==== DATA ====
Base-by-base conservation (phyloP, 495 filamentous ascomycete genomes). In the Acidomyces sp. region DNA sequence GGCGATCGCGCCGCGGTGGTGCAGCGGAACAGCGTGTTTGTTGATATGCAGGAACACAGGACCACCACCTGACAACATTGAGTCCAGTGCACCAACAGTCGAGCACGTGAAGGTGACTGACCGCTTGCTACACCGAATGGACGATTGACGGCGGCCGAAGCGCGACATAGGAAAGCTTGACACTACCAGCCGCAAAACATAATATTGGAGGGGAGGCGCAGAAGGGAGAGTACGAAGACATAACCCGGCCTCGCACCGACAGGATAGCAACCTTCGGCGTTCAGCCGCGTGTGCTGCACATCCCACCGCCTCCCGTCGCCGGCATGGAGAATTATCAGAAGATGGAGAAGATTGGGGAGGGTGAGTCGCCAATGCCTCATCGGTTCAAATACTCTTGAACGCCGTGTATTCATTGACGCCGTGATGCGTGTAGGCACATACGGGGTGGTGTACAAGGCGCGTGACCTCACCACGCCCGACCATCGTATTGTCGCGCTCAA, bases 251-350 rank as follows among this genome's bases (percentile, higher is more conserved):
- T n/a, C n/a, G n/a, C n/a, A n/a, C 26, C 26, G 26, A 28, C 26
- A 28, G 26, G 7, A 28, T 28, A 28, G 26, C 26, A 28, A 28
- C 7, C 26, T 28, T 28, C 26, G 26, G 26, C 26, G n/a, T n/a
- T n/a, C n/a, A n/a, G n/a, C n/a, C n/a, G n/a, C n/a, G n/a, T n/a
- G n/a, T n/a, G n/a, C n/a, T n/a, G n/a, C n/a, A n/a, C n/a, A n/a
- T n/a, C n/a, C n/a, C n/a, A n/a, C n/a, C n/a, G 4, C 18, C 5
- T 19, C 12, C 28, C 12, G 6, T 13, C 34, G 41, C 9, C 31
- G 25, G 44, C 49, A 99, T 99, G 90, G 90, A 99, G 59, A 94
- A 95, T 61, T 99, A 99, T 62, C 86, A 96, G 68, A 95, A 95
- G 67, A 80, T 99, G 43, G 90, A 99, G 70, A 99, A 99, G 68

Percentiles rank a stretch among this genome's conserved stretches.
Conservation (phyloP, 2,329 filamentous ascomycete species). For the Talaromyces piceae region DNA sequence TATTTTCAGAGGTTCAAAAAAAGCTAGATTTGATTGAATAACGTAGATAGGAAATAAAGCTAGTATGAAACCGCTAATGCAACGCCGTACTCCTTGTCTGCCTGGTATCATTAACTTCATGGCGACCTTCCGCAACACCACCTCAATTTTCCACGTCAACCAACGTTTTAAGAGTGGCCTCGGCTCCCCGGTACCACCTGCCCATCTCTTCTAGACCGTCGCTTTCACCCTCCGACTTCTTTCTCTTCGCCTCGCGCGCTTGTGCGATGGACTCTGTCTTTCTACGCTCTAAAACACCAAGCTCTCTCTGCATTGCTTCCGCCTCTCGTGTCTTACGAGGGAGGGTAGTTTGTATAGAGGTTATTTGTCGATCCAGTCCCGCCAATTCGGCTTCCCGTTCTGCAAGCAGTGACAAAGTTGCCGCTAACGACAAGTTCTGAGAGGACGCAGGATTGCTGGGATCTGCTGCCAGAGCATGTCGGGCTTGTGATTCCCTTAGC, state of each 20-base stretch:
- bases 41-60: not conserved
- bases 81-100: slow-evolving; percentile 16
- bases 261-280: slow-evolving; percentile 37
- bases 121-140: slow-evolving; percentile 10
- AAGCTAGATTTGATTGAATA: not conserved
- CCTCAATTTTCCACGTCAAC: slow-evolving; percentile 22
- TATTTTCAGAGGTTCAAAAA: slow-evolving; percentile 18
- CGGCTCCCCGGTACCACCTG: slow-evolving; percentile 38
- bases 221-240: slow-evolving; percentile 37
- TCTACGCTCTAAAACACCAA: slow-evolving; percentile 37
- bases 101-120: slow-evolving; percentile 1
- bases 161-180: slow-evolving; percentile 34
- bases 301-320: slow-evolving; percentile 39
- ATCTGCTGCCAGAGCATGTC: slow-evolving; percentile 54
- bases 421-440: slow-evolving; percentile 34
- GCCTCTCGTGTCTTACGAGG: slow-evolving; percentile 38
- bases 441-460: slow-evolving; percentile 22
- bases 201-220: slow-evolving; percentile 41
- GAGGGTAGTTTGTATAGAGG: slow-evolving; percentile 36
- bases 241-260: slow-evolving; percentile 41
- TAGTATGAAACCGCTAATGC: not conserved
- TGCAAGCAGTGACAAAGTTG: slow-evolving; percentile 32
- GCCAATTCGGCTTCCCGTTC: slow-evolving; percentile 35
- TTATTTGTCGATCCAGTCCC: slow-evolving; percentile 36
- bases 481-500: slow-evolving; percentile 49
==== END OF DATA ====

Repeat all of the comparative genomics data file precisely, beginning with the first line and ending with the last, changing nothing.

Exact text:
Base-by-base conservation (phyloP, 495 filamentous ascomycete genomes). In the Acidomyces sp. region DNA sequence GGCGATCGCGCCGCGGTGGTGCAGCGGAACAGCGTGTTTGTTGATATGCAGGAACACAGGACCACCACCTGACAACATTGAGTCCAGTGCACCAACAGTCGAGCACGTGAAGGTGACTGACCGCTTGCTACACCGAATGGACGATTGACGGCGGCCGAAGCGCGACATAGGAAAGCTTGACACTACCAGCCGCAAAACATAATATTGGAGGGGAGGCGCAGAAGGGAGAGTACGAAGACATAACCCGGCCTCGCACCGACAGGATAGCAACCTTCGGCGTTCAGCCGCGTGTGCTGCACATCCCACCGCCTCCCGTCGCCGGCATGGAGAATTATCAGAAGATGGAGAAGATTGGGGAGGGTGAGTCGCCAATGCCTCATCGGTTCAAATACTCTTGAACGCCGTGTATTCATTGACGCCGTGATGCGTGTAGGCACATACGGGGTGGTGTACAAGGCGCGTGACCTCACCACGCCCGACCATCGTATTGTCGCGCTCAA, bases 251-350 rank as follows among this genome's bases (percentile, higher is more conserved):
- T n/a, C n/a, G n/a, C n/a, A n/a, C 26, C 26, G 26, A 28, C 26
- A 28, G 26, G 7, A 28, T 28, A 28, G 26, C 26, A 28, A 28
- C 7, C 26, T 28, T 28, C 26, G 26, G 26, C 26, G n/a, T n/a
- T n/a, C n/a, A n/a, G n/a, C n/a, C n/a, G n/a, C n/a, G n/a, T n/a
- G n/a, T n/a, G n/a, C n/a, T n/a, G n/a, C n/a, A n/a, C n/a, A n/a
- T n/a, C n/a, C n/a, C n/a, A n/a, C n/a, C n/a, G 4, C 18, C 5
- T 19, C 12, C 28, C 12, G 6, T 13, C 34, G 41, C 9, C 31
- G 25, G 44, C 49, A 99, T 99, G 90, G 90, A 99, G 59, A 94
- A 95, T 61, T 99, A 99, T 62, C 86, A 96, G 68, A 95, A 95
- G 67, A 80, T 99, G 43, G 90, A 99, G 70, A 99, A 99, G 68

Percentiles rank a stretch among this genome's conserved stretches.
Conservation (phyloP, 2,329 filamentous ascomycete species). For the Talaromyces piceae region DNA sequence TATTTTCAGAGGTTCAAAAAAAGCTAGATTTGATTGAATAACGTAGATAGGAAATAAAGCTAGTATGAAACCGCTAATGCAACGCCGTACTCCTTGTCTGCCTGGTATCATTAACTTCATGGCGACCTTCCGCAACACCACCTCAATTTTCCACGTCAACCAACGTTTTAAGAGTGGCCTCGGCTCCCCGGTACCACCTGCCCATCTCTTCTAGACCGTCGCTTTCACCCTCCGACTTCTTTCTCTTCGCCTCGCGCGCTTGTGCGATGGACTCTGTCTTTCTACGCTCTAAAACACCAAGCTCTCTCTGCATTGCTTCCGCCTCTCGTGTCTTACGAGGGAGGGTAGTTTGTATAGAGGTTATTTGTCGATCCAGTCCCGCCAATTCGGCTTCCCGTTCTGCAAGCAGTGACAAAGTTGCCGCTAACGACAAGTTCTGAGAGGACGCAGGATTGCTGGGATCTGCTGCCAGAGCATGTCGGGCTTGTGATTCCCTTAGC, state of each 20-base stretch:
- bases 41-60: not conserved
- bases 81-100: slow-evolving; percentile 16
- bases 261-280: slow-evolving; percentile 37
- bases 121-140: slow-evolving; percentile 10
- AAGCTAGATTTGATTGAATA: not conserved
- CCTCAATTTTCCACGTCAAC: slow-evolving; percentile 22
- TATTTTCAGAGGTTCAAAAA: slow-evolving; percentile 18
- CGGCTCCCCGGTACCACCTG: slow-evolving; percentile 38
- bases 221-240: slow-evolving; percentile 37
- TCTACGCTCTAAAACACCAA: slow-evolving; percentile 37
- bases 101-120: slow-evolving; percentile 1
- bases 161-180: slow-evolving; percentile 34
- bases 301-320: slow-evolving; percentile 39
- ATCTGCTGCCAGAGCATGTC: slow-evolving; percentile 54
- bases 421-440: slow-evolving; percentile 34
- GCCTCTCGTGTCTTACGAGG: slow-evolving; percentile 38
- bases 441-460: slow-evolving; percentile 22
- bases 201-220: slow-evolving; percentile 41
- GAGGGTAGTTTGTATAGAGG: slow-evolving; percentile 36
- bases 241-260: slow-evolving; percentile 41
- TAGTATGAAACCGCTAATGC: not conserved
- TGCAAGCAGTGACAAAGTTG: slow-evolving; percentile 32
- GCCAATTCGGCTTCCCGTTC: slow-evolving; percentile 35
- TTATTTGTCGATCCAGTCCC: slow-evolving; percentile 36
- bases 481-500: slow-evolving; percentile 49